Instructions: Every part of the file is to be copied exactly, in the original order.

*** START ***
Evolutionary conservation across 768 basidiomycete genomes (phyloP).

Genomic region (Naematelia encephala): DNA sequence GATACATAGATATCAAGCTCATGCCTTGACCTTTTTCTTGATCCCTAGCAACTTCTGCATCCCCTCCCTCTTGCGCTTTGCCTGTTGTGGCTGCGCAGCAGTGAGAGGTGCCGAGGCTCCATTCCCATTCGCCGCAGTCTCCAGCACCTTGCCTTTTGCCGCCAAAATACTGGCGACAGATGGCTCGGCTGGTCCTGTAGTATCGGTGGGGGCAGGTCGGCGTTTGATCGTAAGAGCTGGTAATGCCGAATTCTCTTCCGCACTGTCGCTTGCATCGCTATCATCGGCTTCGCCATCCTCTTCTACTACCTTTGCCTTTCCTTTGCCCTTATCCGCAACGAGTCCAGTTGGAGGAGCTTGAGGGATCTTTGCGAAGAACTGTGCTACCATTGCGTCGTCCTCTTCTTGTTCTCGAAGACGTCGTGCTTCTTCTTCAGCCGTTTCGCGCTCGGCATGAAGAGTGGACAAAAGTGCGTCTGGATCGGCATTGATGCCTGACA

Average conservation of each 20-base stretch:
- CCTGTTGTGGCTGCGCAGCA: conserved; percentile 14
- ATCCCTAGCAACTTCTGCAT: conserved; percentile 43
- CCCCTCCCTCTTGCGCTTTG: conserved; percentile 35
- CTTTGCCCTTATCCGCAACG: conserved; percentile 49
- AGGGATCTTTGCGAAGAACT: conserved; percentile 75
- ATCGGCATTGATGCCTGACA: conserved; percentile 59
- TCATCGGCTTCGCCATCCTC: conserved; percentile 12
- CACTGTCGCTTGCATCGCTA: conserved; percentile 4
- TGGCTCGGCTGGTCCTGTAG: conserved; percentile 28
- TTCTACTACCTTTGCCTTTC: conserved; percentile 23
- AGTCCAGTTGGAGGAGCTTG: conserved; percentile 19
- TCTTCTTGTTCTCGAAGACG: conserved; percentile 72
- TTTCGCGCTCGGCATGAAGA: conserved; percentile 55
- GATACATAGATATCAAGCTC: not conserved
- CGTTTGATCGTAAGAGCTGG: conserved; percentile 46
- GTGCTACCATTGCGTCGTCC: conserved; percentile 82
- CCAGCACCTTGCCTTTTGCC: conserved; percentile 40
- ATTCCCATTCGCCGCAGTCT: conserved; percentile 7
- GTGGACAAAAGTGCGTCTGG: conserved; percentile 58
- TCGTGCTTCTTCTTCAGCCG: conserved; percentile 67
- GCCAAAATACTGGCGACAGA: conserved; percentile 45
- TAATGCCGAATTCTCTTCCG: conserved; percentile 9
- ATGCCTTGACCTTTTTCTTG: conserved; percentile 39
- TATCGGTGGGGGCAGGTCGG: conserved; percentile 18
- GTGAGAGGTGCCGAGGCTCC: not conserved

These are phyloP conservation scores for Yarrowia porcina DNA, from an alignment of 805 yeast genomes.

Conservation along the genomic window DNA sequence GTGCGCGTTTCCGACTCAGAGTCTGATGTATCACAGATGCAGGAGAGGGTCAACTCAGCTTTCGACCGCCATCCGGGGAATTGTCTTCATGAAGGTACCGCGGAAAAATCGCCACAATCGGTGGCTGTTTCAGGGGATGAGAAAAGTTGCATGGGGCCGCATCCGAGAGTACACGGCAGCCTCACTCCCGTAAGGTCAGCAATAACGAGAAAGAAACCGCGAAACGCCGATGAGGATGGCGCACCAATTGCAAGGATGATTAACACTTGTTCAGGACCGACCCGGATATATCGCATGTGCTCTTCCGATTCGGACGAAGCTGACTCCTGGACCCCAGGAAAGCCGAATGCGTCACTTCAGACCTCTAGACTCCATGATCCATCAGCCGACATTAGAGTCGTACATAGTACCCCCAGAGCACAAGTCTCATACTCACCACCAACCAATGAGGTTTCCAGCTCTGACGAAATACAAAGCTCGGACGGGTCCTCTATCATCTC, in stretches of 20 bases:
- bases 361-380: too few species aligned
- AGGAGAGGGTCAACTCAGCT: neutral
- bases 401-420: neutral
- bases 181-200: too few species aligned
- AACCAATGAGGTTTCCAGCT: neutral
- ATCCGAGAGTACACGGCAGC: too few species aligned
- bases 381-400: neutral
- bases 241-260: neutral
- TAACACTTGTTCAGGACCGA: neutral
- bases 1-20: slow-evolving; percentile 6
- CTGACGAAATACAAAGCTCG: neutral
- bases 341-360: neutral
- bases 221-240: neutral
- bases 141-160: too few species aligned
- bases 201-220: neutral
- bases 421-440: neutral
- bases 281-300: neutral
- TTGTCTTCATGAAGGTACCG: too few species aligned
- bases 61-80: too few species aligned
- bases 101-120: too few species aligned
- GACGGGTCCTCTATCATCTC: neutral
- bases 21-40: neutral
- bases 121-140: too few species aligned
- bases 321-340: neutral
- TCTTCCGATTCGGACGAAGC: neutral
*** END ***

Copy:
Evolutionary conservation across 768 basidiomycete genomes (phyloP).

Genomic region (Naematelia encephala): DNA sequence GATACATAGATATCAAGCTCATGCCTTGACCTTTTTCTTGATCCCTAGCAACTTCTGCATCCCCTCCCTCTTGCGCTTTGCCTGTTGTGGCTGCGCAGCAGTGAGAGGTGCCGAGGCTCCATTCCCATTCGCCGCAGTCTCCAGCACCTTGCCTTTTGCCGCCAAAATACTGGCGACAGATGGCTCGGCTGGTCCTGTAGTATCGGTGGGGGCAGGTCGGCGTTTGATCGTAAGAGCTGGTAATGCCGAATTCTCTTCCGCACTGTCGCTTGCATCGCTATCATCGGCTTCGCCATCCTCTTCTACTACCTTTGCCTTTCCTTTGCCCTTATCCGCAACGAGTCCAGTTGGAGGAGCTTGAGGGATCTTTGCGAAGAACTGTGCTACCATTGCGTCGTCCTCTTCTTGTTCTCGAAGACGTCGTGCTTCTTCTTCAGCCGTTTCGCGCTCGGCATGAAGAGTGGACAAAAGTGCGTCTGGATCGGCATTGATGCCTGACA

Average conservation of each 20-base stretch:
- CCTGTTGTGGCTGCGCAGCA: conserved; percentile 14
- ATCCCTAGCAACTTCTGCAT: conserved; percentile 43
- CCCCTCCCTCTTGCGCTTTG: conserved; percentile 35
- CTTTGCCCTTATCCGCAACG: conserved; percentile 49
- AGGGATCTTTGCGAAGAACT: conserved; percentile 75
- ATCGGCATTGATGCCTGACA: conserved; percentile 59
- TCATCGGCTTCGCCATCCTC: conserved; percentile 12
- CACTGTCGCTTGCATCGCTA: conserved; percentile 4
- TGGCTCGGCTGGTCCTGTAG: conserved; percentile 28
- TTCTACTACCTTTGCCTTTC: conserved; percentile 23
- AGTCCAGTTGGAGGAGCTTG: conserved; percentile 19
- TCTTCTTGTTCTCGAAGACG: conserved; percentile 72
- TTTCGCGCTCGGCATGAAGA: conserved; percentile 55
- GATACATAGATATCAAGCTC: not conserved
- CGTTTGATCGTAAGAGCTGG: conserved; percentile 46
- GTGCTACCATTGCGTCGTCC: conserved; percentile 82
- CCAGCACCTTGCCTTTTGCC: conserved; percentile 40
- ATTCCCATTCGCCGCAGTCT: conserved; percentile 7
- GTGGACAAAAGTGCGTCTGG: conserved; percentile 58
- TCGTGCTTCTTCTTCAGCCG: conserved; percentile 67
- GCCAAAATACTGGCGACAGA: conserved; percentile 45
- TAATGCCGAATTCTCTTCCG: conserved; percentile 9
- ATGCCTTGACCTTTTTCTTG: conserved; percentile 39
- TATCGGTGGGGGCAGGTCGG: conserved; percentile 18
- GTGAGAGGTGCCGAGGCTCC: not conserved

These are phyloP conservation scores for Yarrowia porcina DNA, from an alignment of 805 yeast genomes.

Conservation along the genomic window DNA sequence GTGCGCGTTTCCGACTCAGAGTCTGATGTATCACAGATGCAGGAGAGGGTCAACTCAGCTTTCGACCGCCATCCGGGGAATTGTCTTCATGAAGGTACCGCGGAAAAATCGCCACAATCGGTGGCTGTTTCAGGGGATGAGAAAAGTTGCATGGGGCCGCATCCGAGAGTACACGGCAGCCTCACTCCCGTAAGGTCAGCAATAACGAGAAAGAAACCGCGAAACGCCGATGAGGATGGCGCACCAATTGCAAGGATGATTAACACTTGTTCAGGACCGACCCGGATATATCGCATGTGCTCTTCCGATTCGGACGAAGCTGACTCCTGGACCCCAGGAAAGCCGAATGCGTCACTTCAGACCTCTAGACTCCATGATCCATCAGCCGACATTAGAGTCGTACATAGTACCCCCAGAGCACAAGTCTCATACTCACCACCAACCAATGAGGTTTCCAGCTCTGACGAAATACAAAGCTCGGACGGGTCCTCTATCATCTC, in stretches of 20 bases:
- bases 361-380: too few species aligned
- AGGAGAGGGTCAACTCAGCT: neutral
- bases 401-420: neutral
- bases 181-200: too few species aligned
- AACCAATGAGGTTTCCAGCT: neutral
- ATCCGAGAGTACACGGCAGC: too few species aligned
- bases 381-400: neutral
- bases 241-260: neutral
- TAACACTTGTTCAGGACCGA: neutral
- bases 1-20: slow-evolving; percentile 6
- CTGACGAAATACAAAGCTCG: neutral
- bases 341-360: neutral
- bases 221-240: neutral
- bases 141-160: too few species aligned
- bases 201-220: neutral
- bases 421-440: neutral
- bases 281-300: neutral
- TTGTCTTCATGAAGGTACCG: too few species aligned
- bases 61-80: too few species aligned
- bases 101-120: too few species aligned
- GACGGGTCCTCTATCATCTC: neutral
- bases 21-40: neutral
- bases 121-140: too few species aligned
- bases 321-340: neutral
- TCTTCCGATTCGGACGAAGC: neutral